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The Clarence Dennis Papers

Letter from Merel Harmel to Clarence Dennis pdf (1,377,343 Bytes) transcript of pdf
Letter from Merel Harmel to Clarence Dennis
Item is handwritten.
Number of Image Pages:
2 (1,377,343 Bytes)
1962-05-30 (May 30, 1962)
Harmel, Merel
Oxford University. Department of Biochemistry
Dennis, Clarence
Reproduced with permission of Merel Harmel.
Exhibit Category:
Building a Department of Surgery at SUNY Downstate Medical Center, 1951-1972
Box Number: 1
Folder Number: 39
Unique Identifier:
Document Type:
Letters (correspondence)
Physical Condition:
Series: Correspondence, 1934-2000
SubSeries: General Correspondence, 1934-2000
Folder: 1960 Mar-1962
30 May 1962
Dear Clarence:
There is a slight lull in my activities since it has become difficult to obtain male hamsters. On the whole I have been very busy and obsessed to some extent by the short time that seems to remain. I am sorry indeed, that things have not gone as well as I had hoped, but there have been I gather many problems in personnel about which, he has apprized[sic] you. The situation is a very serious one for us and we shall have to sit down and thrash it out when I return, for it makes no sense to be so dependent upon the vagarities[sic] of staff from year to year. This compromises both our services. At the same time we have to equate our service responsibilities with the resident training program -- our needs are becoming so considerable -- especially with nurses leaving. But as you know it is difficult if not impossible to deal with these matters over the sea. I should feel guilty about being away in these difficult times, but only partly so and greatly relieved. Going back to the country will be no honeymoon! I have since our last writing, been in some English operating rooms and of course am struck by the quiet and orderliness. There is no question that we must somehow achieve greater efficiency in our own operating rooms and this I am afraid will mean some very drastic reorganization -- but it represents a particular need of ours. We've only fretted about this problem. The integration of teaching into services here is most difficult. We can't escape taking care of patients. Sometimes this seems to get lost in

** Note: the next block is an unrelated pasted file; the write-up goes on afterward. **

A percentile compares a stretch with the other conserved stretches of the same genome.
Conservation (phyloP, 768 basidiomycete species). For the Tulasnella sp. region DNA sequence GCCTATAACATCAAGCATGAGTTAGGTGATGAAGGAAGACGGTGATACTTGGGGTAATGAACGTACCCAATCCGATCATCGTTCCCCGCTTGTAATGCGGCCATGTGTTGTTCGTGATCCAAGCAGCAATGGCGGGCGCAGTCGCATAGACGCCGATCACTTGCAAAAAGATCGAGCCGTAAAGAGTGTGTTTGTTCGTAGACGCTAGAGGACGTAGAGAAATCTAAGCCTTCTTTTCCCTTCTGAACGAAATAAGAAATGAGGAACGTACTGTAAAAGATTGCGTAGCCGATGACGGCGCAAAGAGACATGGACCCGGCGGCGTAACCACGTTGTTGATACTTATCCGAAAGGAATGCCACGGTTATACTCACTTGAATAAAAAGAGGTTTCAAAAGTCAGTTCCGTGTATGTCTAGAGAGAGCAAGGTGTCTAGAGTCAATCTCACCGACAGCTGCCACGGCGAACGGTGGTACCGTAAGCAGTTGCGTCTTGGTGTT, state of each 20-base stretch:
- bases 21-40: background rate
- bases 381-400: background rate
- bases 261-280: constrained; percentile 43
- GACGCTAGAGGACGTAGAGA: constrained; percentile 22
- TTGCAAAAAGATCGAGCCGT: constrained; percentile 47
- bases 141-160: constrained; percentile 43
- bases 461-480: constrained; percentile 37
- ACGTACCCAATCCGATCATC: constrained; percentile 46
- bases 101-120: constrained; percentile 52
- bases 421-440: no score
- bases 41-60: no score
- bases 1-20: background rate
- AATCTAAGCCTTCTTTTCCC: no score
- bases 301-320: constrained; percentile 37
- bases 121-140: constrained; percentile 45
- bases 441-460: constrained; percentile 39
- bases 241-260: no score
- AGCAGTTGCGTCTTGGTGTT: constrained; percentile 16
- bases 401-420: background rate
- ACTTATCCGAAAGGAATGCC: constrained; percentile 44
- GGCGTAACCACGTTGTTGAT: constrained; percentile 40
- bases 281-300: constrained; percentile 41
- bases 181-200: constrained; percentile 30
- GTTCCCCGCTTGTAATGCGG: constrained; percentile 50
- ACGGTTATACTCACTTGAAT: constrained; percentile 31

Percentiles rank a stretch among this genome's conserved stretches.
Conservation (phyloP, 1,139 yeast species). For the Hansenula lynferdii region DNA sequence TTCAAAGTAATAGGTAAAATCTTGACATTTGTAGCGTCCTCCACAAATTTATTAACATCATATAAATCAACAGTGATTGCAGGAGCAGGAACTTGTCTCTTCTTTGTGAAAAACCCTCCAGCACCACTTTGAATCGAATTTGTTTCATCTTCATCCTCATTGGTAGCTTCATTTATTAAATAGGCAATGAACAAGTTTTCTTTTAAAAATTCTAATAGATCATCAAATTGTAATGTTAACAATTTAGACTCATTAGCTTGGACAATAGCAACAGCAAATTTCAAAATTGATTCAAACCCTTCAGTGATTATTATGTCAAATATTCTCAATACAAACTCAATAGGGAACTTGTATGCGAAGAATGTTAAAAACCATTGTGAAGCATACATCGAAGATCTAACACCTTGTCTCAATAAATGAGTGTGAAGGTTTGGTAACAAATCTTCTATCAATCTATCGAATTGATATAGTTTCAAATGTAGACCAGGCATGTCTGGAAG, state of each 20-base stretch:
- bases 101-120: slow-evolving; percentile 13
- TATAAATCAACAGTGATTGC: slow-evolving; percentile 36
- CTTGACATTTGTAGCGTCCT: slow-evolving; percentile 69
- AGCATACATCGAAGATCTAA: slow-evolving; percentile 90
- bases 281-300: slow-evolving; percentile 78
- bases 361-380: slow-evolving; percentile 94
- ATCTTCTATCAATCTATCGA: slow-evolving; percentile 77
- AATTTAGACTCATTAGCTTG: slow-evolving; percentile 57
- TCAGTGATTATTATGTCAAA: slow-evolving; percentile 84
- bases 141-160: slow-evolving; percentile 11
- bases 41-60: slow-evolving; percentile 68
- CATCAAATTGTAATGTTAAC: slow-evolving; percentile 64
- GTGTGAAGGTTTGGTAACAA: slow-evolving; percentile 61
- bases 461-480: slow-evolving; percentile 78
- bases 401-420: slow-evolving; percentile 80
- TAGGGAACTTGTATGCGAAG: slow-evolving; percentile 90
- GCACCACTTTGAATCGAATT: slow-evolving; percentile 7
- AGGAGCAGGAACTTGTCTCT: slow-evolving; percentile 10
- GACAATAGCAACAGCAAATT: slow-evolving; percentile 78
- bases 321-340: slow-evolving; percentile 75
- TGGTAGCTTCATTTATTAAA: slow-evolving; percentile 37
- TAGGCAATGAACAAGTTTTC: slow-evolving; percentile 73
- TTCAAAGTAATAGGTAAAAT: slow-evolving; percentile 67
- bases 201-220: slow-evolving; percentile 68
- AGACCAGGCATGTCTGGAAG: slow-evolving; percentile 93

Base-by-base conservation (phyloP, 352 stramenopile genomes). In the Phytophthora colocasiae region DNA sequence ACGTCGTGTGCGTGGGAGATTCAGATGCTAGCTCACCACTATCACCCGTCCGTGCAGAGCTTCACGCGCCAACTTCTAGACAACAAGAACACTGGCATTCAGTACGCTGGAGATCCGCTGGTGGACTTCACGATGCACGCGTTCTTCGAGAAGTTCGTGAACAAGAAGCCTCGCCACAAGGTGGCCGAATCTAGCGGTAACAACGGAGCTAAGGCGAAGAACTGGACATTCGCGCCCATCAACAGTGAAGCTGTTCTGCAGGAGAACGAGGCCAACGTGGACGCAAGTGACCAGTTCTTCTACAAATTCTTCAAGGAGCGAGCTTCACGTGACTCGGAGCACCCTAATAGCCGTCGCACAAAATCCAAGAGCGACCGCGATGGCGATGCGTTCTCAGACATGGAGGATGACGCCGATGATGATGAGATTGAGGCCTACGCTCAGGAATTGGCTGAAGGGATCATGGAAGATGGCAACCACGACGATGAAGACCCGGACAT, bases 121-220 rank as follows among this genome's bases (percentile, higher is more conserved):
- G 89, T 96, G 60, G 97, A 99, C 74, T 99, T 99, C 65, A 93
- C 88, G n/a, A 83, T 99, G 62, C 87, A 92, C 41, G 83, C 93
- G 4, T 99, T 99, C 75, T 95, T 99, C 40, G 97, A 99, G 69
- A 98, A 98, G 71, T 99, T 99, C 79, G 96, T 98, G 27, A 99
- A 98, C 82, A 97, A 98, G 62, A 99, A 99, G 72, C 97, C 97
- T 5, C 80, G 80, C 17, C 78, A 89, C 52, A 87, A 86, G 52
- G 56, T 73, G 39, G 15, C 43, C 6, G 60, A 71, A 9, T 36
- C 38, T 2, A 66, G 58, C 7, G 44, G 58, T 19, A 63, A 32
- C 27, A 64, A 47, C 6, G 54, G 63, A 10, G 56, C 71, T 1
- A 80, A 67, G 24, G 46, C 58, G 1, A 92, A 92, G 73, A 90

the shuffle as you know. How easy it is to pontificate at a distance. I can see myself returning to squeezing the cheese-bag of the county. At this moment I'm somewhat grateful that there is delay in the new hospital for staffing shall be a real problem and we don't seem to be able to plan for it let alone meet our commitments adequately now. You see ion-transport doesn't occupy all my time. But I must say active laboratory life has left little time for contemplation -- I would like to have been with you at Princeton this year -- I hope it was worth while.
Armide, except for the chilblains has had a good year and the children have enjoyed school. It was delightful to see Margaret and get much news of everything. By the way, how many of your resolutions, made in Sweden, were you able to realize -- My list is far too long now. Please give my best to Karl and Irv and of course to Ellie.
As ever,
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